In any business, the tough times either make or break a team. Quality Greenhouses and Perennial Farm, winner of Greenhouse Grower’s 2023 Medal of Excellence for Operation of the Year, dealt with two tragedies, but those unfortunate events brought the team closer together. Now stronger than ever, the team at Quality is ready to tackle whatever challenges come their way.
In 2013, Co-founder Jeff Reed passed away during a triathlon. Co-founder Gary Lebo lost his battle with pancreatic cancer in 2019.
“After both of those losses, the team rallied together to grow the business and continue their legacies,” says Brett Lebo, President of Quality Greenhouses, and son of Gary Lebo.
Lane Olt, a longtime staff member who is the shipping manager, says the operation took a “punch to the gut” in losing both founders at an early age. However, after a time of grieving and absorbing the shock, the Quality Greenhouses team demonstrated fortitude and resiliency by not only resuming the work, but achieving new heights in sales and production.
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“There was a lot of upheaval at that time, but everyone stuck it out,” says Jordan Reed, son of Co-founder Jeff Reed. “It’s really a testament to the type of people we attract — people who are willing to go through hard times and celebrate after we’ve made it through.”
Quality Greenhouses never lets life get in the way. The company has expanded almost every year since its inception in 1986, and there are plans to add 24,000 square feet of controlled-environment production space for the 2024 growing season. This will bring Quality’s grand total to 1.16 million square feet of controlled-environment production space, along with 25 acres of outdoor space across three locations in Pennsylvania: two in Dillsburg and one in York Springs.
Quality is known for its wide variety of offerings, including annuals, perennials, foliage plants, succulents, grasses, groundcovers, shrubs, poinsettias, herbs, and vegetables. As No. 57 on Greenhouse Grower’s 2023 Top 100 Growers list, this operation is known as a one-stop shop, where independent garden centers can fill their benches.
Strides in Production Efficiencies
Not all production efficiencies are found in buying new technology, Lebo says. Although new technology does have its benefits, it can often be challenging to implement through several large facilities. Quality has made many gains in the last 15 years by streamlining its production processes in various ways.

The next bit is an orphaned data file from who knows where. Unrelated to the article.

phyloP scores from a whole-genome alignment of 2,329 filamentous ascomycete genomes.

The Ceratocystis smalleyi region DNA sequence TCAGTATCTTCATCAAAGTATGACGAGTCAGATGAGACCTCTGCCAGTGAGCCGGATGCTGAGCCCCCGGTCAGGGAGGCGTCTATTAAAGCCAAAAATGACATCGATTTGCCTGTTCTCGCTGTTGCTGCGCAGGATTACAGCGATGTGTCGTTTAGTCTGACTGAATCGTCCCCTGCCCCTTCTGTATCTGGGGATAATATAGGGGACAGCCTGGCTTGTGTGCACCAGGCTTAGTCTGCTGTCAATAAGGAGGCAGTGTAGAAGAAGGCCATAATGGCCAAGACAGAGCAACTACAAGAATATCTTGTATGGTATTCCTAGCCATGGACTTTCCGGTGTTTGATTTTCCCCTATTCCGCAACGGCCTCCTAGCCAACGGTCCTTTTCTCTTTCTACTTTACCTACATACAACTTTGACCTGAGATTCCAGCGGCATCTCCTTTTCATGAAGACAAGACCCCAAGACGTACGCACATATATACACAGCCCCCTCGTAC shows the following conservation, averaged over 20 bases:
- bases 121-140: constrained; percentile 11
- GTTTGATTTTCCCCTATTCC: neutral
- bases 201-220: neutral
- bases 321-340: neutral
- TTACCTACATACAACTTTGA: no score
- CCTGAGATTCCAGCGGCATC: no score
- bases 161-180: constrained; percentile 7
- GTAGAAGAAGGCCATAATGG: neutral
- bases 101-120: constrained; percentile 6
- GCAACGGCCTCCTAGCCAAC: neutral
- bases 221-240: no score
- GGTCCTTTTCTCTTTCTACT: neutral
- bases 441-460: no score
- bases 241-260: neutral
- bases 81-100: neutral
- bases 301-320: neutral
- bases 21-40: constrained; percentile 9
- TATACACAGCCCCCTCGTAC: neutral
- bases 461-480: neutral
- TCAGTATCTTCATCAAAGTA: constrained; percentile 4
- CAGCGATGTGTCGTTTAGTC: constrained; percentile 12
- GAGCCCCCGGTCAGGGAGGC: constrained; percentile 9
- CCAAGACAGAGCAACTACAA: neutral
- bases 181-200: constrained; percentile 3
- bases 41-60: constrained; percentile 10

Head Annuals Grower Chris Wallen says there were major labor savings in buying rooted cuttings for mums. Before Quality bought rooted cuttings, employees propagated their own mums. There was previously a lot of handling, including multiple shearings.
“We grow well over 100,000 2-gallon mums, and many other sizes. The labor savings was tremendous,” Wallen says. “We didn’t have any decline in quality or decline in the percent of sell-thru. It was a win for us all around.”
Zonal geraniums are another major crop for Quality. Employees used to root callus cuttings in the propagation house, then transfer them by truck to another growing range, requiring drivers and trucks. Instead, the team began direct sticking the geraniums in the greenhouse, eliminating the need for the propagation house and reducing the dependency on drivers and trucks.
“That was pretty big,” Wallen says of the change. “It saved a tremendous amount of man hours.”
On a similar note, Wallen says one of the growing ranges had no dock or potting equipment. All crops that were being grown in that range were transferred to a different range with a dock and potting equipment, which eliminated all handling and trucking for that plant material.
For the last 10 years, Wallen has segregated crops by growing requirements. Crops are separated based on their ideal growing media, fertilizer, and temperature, for example, which helps in maximizing the use of their space.
“When we open a growing space, we try to fill it as full as possible as quickly as we can and turn it as efficiently as we can,” Wallen says. “A lot of it is to try to reduce double and triple handling to reduce the amount of time that hands are on the crop.”
Inventory Software Gathers Data
In 2021, the need for new software to track live inventory and offer online ordering was clear. Quality had inventory management software, Reed says, but it did not track the inventory changes in real time. Quality posted its availability every Friday and customers submitted orders over the weekend for delivery the following week. By Monday, the inventory count was incorrect. After an especially busy season in 2020, the team decided to find new software. Reed was tasked with implementing new inventory software, which he says is a “huge shift,” in a good way.